A collaborative team of researchers from the Nanyang Technological University, Singapore (NTU Singapore) and the Northwestern University in the United States have developed a new method to see if heavy wound scars are forming and to give doctors a chance to check it.
Credit: NTU Singapore
Clinicians presently find it hard to predict how scars will form after surgery or after a burn wound, without using invasive testing.
The research team used new nanoparticles in animals and human skin samples to demonstrate the potential to rapidly and accurately predict whether a wound is likely to result in excessive scarring as occurs in skin contractures and keloids.
If required, doctors can then take conventional preventive steps to lessen scar formation, such as using silicon sheets to ensure a wound is flat and moist.
In developed countries alone, around 100 million patients will develop scars each year, arising from 80 million elective and trauma surgery operations. In Singapore, an estimated 400,000 people (1 in 12 people going through procedures) develop scars each year because of surgery.
Excessive scarring can greatly affect a patient’s quality of life, both psychologically and physically, as the scars can inhibit activity and movement, and can be painful when strained.
The new method was formulated by a team led by Assistant Professor Xu Chenjie from NTU’s School of Chemical and Biomedical Engineering, nanoscience expert Professor Chad A Mirkin from Northwestern University, United States, and Dr Amy S Paller, Chair of Dermatology at Northwestern University Feinberg School of Medicine.
How it works
The new detection technique, reported last month in the Nature Biomedical Engineering journal, uses numerous nanoparticles known as NanoFlares, which have DNA strands fixed to their surfaces like a ball of spikes.
These nanoparticles can be applied to closed wounds using a cream. Once the nanoparticles have entered the skin cells for 24 hours, a handheld fluorescence microscope is used to detect signals emitted by the nanoparticles’ interaction with target biomarkers within the skin cells.
If fluorescence signals are detected, they specify abnormal scarring activity and preventive steps can be taken to hopefully avoid deep scarring.
Pain-free detection method
Presently, besides the visual examination of mature scars, the only other tool to spot skin diseases accurately is to conduct a biopsy, where a skin tissue sample is extracted and taken to a lab for testing.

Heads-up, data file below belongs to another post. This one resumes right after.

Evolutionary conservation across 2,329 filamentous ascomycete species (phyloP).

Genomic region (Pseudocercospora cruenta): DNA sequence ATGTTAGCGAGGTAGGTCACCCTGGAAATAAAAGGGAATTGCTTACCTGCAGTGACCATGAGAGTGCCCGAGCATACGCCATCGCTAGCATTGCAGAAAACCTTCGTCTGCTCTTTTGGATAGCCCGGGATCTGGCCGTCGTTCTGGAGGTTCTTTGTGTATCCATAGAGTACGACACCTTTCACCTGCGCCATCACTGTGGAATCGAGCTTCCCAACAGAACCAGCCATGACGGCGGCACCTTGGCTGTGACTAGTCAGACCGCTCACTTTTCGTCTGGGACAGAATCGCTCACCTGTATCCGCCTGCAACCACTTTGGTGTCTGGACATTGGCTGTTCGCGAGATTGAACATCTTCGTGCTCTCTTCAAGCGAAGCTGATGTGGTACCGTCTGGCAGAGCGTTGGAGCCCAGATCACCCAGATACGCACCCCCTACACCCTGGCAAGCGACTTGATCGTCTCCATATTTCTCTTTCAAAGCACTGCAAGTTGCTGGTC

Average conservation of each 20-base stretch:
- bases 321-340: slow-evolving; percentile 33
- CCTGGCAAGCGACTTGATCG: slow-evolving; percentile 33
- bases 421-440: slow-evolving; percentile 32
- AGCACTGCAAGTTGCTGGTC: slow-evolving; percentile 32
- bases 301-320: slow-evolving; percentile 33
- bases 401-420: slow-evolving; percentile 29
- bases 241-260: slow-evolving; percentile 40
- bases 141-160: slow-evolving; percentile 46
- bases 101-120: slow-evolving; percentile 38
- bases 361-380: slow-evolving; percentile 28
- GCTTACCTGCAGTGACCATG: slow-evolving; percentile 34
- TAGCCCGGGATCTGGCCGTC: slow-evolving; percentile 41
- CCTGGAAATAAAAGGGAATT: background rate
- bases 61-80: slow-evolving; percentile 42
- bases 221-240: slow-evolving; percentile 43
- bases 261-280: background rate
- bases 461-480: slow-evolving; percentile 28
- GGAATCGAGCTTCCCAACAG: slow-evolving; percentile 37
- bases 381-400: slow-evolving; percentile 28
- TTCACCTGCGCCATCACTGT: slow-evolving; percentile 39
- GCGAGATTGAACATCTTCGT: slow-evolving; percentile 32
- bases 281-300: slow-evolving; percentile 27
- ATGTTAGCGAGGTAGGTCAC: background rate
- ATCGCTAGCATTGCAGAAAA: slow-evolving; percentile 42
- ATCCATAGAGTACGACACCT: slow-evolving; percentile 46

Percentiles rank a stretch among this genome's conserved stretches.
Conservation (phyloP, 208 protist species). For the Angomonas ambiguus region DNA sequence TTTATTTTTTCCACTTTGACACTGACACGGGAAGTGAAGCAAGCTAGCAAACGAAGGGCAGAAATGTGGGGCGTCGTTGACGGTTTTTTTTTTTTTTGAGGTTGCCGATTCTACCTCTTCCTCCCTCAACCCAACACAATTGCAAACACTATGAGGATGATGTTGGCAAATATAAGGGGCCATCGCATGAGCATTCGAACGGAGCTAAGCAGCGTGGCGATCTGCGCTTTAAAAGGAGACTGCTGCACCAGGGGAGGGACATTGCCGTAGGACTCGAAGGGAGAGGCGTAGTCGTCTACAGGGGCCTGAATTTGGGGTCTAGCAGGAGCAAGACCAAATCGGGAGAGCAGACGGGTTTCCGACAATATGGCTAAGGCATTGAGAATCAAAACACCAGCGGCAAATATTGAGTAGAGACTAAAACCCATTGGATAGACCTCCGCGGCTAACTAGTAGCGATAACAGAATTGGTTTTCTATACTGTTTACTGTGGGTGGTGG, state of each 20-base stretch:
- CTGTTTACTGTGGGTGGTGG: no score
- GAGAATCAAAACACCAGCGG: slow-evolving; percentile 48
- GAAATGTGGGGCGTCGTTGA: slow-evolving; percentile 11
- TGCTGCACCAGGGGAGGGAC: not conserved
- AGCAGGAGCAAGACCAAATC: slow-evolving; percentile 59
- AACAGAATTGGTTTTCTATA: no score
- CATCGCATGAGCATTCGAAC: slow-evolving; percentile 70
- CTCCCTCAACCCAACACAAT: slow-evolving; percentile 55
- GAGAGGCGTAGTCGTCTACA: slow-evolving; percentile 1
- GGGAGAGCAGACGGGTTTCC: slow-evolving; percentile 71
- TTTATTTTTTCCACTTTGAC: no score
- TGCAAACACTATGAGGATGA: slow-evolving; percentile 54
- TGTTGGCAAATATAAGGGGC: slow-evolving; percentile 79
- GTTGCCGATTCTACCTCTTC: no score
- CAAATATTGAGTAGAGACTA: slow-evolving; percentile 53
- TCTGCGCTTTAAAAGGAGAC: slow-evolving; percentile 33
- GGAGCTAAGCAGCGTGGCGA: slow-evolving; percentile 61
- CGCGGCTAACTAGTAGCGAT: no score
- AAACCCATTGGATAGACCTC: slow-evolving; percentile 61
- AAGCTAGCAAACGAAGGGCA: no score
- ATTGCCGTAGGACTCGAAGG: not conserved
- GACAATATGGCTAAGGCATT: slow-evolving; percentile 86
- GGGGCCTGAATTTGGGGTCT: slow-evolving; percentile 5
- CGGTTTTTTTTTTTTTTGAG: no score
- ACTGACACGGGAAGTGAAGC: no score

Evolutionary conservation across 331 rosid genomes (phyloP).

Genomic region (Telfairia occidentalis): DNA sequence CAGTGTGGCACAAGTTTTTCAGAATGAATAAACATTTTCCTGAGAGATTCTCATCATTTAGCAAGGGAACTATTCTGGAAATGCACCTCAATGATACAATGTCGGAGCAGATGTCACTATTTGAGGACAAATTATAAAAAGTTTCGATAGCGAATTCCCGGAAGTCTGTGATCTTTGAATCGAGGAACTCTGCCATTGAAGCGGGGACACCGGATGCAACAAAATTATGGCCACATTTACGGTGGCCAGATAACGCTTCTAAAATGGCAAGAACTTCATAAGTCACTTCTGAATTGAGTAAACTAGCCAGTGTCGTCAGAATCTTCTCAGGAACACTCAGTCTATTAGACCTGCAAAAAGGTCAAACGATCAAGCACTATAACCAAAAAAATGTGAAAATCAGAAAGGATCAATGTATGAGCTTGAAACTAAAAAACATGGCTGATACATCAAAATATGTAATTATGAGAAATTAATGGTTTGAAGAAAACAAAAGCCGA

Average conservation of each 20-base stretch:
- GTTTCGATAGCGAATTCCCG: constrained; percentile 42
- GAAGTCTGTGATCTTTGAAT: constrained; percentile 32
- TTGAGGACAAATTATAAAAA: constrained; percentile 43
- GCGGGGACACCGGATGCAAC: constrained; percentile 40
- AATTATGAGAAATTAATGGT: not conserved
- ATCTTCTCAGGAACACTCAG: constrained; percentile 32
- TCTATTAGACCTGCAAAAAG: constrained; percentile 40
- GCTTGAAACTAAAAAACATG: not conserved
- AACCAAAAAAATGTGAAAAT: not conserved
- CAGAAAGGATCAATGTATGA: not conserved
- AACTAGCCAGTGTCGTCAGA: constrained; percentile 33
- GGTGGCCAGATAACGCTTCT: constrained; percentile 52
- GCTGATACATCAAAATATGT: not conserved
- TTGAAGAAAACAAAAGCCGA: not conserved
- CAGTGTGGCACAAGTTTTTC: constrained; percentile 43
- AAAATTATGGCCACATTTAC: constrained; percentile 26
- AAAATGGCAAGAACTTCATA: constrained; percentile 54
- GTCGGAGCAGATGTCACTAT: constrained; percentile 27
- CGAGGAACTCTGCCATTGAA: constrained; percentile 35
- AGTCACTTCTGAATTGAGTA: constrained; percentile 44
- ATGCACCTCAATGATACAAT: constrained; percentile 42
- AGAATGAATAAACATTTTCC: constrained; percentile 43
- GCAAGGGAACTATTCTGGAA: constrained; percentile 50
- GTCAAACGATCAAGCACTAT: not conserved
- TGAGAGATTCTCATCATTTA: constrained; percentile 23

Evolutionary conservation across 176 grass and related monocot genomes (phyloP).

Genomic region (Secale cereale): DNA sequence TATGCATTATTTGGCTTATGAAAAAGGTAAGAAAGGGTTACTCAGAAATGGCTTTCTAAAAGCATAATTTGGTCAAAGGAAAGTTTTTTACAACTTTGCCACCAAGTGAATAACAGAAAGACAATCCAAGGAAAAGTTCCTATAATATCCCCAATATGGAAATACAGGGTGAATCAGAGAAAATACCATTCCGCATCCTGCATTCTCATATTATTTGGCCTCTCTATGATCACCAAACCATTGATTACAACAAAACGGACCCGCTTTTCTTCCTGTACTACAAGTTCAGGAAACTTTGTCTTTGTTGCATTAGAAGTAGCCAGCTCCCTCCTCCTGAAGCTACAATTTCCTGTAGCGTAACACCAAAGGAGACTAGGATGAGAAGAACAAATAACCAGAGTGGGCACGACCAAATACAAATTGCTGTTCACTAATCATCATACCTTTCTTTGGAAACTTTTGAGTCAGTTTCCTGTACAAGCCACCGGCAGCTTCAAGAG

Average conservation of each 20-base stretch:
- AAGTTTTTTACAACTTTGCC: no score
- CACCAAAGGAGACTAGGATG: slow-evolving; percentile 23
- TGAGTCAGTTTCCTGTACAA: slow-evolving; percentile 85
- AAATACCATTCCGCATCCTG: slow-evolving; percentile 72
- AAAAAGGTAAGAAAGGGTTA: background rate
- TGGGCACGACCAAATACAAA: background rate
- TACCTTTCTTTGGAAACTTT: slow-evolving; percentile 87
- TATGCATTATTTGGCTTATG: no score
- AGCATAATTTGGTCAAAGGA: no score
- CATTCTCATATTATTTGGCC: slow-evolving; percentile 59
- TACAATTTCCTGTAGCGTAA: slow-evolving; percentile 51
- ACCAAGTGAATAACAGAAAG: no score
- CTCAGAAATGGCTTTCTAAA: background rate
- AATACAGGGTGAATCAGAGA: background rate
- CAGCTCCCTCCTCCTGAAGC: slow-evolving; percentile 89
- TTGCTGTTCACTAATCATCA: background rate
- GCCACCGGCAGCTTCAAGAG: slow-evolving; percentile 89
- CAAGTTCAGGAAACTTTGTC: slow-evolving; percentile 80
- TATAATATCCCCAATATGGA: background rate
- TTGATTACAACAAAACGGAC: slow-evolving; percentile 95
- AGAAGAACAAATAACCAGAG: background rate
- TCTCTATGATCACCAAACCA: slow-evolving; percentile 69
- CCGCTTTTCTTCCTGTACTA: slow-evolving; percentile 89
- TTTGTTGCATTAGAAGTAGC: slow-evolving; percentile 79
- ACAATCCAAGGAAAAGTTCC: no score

These biopsies may be painful and difficult for patients, as an open wound also attracts infections and requires sutures which must be removed later.
Assistant Professor Xu Chenjie said, “
When our bioengineered nanoparticles are applied on the skin, they will penetrate up to 2mm below the skin surface and enter scar cells.”
Upon binding with a specific tell-tale gene released by the scar cells, smaller DNA spikes are knocked loose and light up under the microscope like little light flares. The more flares we see, the more scarring activity there is.
These NanoFlares are made by coating Northwestern’s patented gold nanoparticles with minute DNA strands targeting specific genes. It has shown minor side effects or toxicity when tested on rabbits, mice, and on human skin samples.
Dr Amy S Paller, who is also the Director of Northwestern University Skin Disease Research Centre, said, “
Beyond clinical observation, the gold standard for both clinical diagnosis and translational research of skin disorders is a biopsy.”
This technology is an exciting first step towards having a non-invasive way to detect increases or decreases in gene expression. NanoFlares may prove to be a new tool to facilitate sub-phenotyping of disease based on expression patterns and leveraging gene expression changes as a sensitive way to detect early treatment responses.
Dr Amy S Paller, Director,
Skin Disease Research Centre, Northwestern University
Dr Hong Liang Tey, Dermatologist and Head of Research at National Skin Centre, Singapore, who is not involved in this study, said, “
This technology (NanoFlares) that can provide non-invasive biopsy for different types of skin disease, can potentially be very helpful in clinical practice and its applications should certainly be further explored.”
The NanoFlares were formed after two years of research by the joint team, which included NTU research fellows Dr David Yeo and Dr Christian Wiraja, who performed the laboratory experiments.
In other newly published or accepted peer-reviewed journal articles, such as in a SLAS Technology commentary, Dr Yeo further explains on the possible applications of NanoFlares for other skin diseases such as skin cancer, as the DNA sequences on the nanoparticles are interchangeable.
This new technique could be an additional tool to track and examine other skin diseases which conventionally depend heavily on biopsies for detection.
Now that the NanoFlares are established to be able to bind to a target biomarker and offer easy visual detection, in theory, various DNA spikes could be designed to target biomarkers plentiful in other common skin diseases.
The researchers have filed a patent application based on this technology via NTU’s innovation and commercialization arm, NTUitive, and aim to license out the technology for commercialization.